2014's fast food atrocities
Burger King's black cheeseburger: Made with squid ink and bamboo charcoal, arguably a symbol of meat's destructive effect on the planet. Only available in Japan.
The Koch brothers — the super-wealthy longtime funders of Republican politicians and libertarian think tanks and big industry front groups and much of the rest of the regulation-gutting anti-labor economic arm of the conservative movement for the last couple of decades — have a big retreat twice a year where they and their fellow wealthy donors to the cause coordinate their campaign strategy and congratulate themselves for loving Liberty so much. It is, obviously, all top-secret, and no one is supposed to know who attends or what they are doing. Except someone taped the conference this year and sent the tape to Mother Jones, so now we have a list of secret million-dollar donors to Koch-backed groups.
Think Progress revealed some of the invitees to one of last year’s meetings.. Increased awareness of the role the Kochs play in our national politics led to protests at the February retreat, which was suddenly guarded by hired goons. (Right-wingers decried these protests as assaults on the civil liberties of the Kochs and their billionaire friends.)
The Vail, Colo., Koch retreat, held in June, was similarly well-guarded. The Kochs prize their privacy above everything besides their right to spend an endless amount of secret money encouraging the adoption of policies that will allow them to continue making their money. Their friends feel similarly:
Audio technicians even set up outward-pointing speakers around the perimeter of the outdoor dining pavilion, according to sources, emitting static to frustrate would-be eavesdroppers.
But whoops: Someone was taping the whole thing from the inside. Including this part:
“There is anonymity that we can protect,” noted emcee “Kevin”—likely Kevin Gentry, a VP for the Charles G. Koch Charitable Foundation—as he gently urged guests to open their wallets in support of the brothers’ causes. Indeed, Charles Koch named 32 individuals and families who had donated more than $1 million over the previous 12 months, yet because of loopholes in federal campaign law, their donations do not exist in the public record.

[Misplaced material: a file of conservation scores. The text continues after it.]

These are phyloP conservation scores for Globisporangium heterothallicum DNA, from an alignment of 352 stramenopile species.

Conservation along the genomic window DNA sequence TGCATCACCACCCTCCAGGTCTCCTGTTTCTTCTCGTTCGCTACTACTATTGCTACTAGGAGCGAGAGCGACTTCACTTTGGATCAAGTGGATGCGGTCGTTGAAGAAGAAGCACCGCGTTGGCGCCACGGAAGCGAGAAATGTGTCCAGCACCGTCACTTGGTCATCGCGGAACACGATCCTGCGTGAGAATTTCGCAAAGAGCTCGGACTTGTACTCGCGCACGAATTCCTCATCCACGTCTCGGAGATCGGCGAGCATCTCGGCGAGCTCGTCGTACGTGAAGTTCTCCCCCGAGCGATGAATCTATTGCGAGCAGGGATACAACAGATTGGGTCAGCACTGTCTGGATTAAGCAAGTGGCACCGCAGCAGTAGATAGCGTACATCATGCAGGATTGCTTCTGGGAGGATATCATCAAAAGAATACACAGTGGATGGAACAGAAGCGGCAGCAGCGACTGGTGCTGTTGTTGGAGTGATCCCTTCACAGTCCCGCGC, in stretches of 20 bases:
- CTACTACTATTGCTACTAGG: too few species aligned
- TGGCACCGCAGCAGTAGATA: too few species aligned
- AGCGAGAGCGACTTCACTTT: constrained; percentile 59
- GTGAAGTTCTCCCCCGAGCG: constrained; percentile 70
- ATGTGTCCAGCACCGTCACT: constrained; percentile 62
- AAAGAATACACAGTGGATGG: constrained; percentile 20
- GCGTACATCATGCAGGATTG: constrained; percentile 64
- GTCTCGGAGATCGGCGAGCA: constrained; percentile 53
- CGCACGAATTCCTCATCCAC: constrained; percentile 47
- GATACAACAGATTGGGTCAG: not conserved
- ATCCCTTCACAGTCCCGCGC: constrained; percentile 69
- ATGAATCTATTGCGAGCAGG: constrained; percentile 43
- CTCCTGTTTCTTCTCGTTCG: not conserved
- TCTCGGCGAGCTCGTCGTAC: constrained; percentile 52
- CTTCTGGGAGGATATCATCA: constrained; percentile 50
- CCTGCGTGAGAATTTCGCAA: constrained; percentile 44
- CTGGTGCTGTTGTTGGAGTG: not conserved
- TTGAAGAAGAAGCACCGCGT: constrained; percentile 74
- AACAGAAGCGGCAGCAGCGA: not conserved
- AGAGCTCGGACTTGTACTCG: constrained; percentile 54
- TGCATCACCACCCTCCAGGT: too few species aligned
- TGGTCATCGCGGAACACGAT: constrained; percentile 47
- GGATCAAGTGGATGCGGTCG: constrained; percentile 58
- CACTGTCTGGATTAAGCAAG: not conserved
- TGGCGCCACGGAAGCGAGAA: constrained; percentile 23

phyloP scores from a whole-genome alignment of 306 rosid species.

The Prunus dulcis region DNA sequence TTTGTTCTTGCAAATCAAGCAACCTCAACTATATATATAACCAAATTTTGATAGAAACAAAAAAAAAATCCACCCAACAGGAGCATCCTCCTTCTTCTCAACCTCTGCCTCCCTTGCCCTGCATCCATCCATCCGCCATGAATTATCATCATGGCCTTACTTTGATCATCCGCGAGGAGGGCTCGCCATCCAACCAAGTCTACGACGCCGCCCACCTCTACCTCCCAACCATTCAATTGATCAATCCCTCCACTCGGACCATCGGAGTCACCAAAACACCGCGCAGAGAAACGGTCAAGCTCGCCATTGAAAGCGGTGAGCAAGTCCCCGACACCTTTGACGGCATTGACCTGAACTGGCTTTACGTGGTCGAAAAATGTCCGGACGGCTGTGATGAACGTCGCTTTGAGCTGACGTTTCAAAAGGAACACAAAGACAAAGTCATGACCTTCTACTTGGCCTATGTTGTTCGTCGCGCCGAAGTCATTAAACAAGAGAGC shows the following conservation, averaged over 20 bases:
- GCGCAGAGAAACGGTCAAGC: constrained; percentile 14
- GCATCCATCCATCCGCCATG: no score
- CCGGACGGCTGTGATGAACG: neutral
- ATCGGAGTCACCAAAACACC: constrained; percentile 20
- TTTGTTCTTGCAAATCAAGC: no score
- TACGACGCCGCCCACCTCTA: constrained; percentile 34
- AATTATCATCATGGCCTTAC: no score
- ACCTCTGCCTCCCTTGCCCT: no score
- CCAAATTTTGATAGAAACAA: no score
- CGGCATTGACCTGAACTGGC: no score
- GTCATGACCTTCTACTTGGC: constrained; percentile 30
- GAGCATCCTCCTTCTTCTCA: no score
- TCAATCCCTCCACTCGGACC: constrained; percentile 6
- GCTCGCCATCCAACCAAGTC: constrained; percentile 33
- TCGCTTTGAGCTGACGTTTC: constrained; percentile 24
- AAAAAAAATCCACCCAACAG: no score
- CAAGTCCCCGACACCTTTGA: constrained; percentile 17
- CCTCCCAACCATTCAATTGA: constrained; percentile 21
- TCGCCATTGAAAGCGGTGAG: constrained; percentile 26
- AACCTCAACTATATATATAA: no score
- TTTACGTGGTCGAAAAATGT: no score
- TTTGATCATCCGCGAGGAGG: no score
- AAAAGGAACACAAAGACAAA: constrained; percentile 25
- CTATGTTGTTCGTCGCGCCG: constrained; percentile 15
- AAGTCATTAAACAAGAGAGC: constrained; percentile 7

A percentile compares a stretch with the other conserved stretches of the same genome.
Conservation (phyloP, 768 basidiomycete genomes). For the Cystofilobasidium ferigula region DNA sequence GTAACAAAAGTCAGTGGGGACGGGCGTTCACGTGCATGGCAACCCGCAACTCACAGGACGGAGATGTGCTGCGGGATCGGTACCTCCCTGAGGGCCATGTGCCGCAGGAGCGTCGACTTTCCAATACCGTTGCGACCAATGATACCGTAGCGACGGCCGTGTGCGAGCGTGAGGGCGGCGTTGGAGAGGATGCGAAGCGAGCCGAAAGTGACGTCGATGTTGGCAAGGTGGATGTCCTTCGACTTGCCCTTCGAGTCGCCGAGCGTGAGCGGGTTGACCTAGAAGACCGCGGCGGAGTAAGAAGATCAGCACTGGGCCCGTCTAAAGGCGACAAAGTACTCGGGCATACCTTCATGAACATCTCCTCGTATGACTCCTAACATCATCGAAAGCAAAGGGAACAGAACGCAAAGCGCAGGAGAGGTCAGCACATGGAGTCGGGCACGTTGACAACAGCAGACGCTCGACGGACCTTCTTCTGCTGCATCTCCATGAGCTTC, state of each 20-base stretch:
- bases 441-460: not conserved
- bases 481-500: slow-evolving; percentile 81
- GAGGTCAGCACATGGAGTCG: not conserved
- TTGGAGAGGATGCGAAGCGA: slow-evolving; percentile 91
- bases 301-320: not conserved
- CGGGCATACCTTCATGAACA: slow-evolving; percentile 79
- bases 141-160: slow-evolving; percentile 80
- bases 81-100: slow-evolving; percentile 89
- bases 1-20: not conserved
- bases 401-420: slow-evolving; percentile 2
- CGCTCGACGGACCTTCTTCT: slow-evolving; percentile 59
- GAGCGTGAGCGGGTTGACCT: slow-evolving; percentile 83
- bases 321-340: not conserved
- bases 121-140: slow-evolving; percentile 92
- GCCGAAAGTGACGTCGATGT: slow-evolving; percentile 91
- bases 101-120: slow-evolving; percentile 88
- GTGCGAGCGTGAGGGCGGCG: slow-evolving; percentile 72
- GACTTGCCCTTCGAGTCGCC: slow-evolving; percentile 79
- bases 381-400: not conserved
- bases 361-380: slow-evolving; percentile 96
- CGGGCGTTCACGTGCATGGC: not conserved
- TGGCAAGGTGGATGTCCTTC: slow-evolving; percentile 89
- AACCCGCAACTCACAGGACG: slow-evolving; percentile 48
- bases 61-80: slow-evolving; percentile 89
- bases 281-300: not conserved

So now we have this list, which is made up of names you may have heard before, if you follow conservative politics (the DeVoses) and a lot of names you probably haven’t. It’s an interesting collection of hedge fund billionaires, energy industry bigwigs, and other assorted corporate titans. They are desperate for anonymity because the Koch-ian worldview involves a hefty dose of fantastical paranoia, but also because their agenda (they get richer while the rest of us go to hell) tends to be pretty unpopular when it’s explicitly laid out.
So go read the list. You deserve to know who actually makes up the conservative movement.
Alex Pareene writes about politics for Salon and is the author of "The Rude Guide to Mitt." Email him at email@example.com and follow him on Twitter @pareeneMore Alex Pareene.
Domino's Specialty Chicken: It's like regular pizza, except instead of a crust, there's fried chicken. The company's marketing officer calls it "one of the most creative, innovative menu items we have ever had” -- brain power put to good use.
KFC'S ZINGER DOUBLE DOWN KING: A sandwich made by adding a burger patty to the infamous chicken-instead-of-buns creation can only be described using all caps. NO BUN ALL MEAT. Only available in South Korea.
Taco Bell's Waffle Taco: It took two years for Taco Bell to develop this waffle folded in the shape of a taco, the stand-out star of its new breakfast menu.
Krispy Kreme Triple Cheeseburger: Only attendees at the San Diego County Fair were given the opportunity to taste the official version of this donut-hamburger-heart attack combo. The rest of America has reasonable odds of not dropping dead tomorrow.
Taco Bell's Quesarito: A burrito wrapped in a quesadilla inside an enigma. Quarantined to one store in Oklahoma City.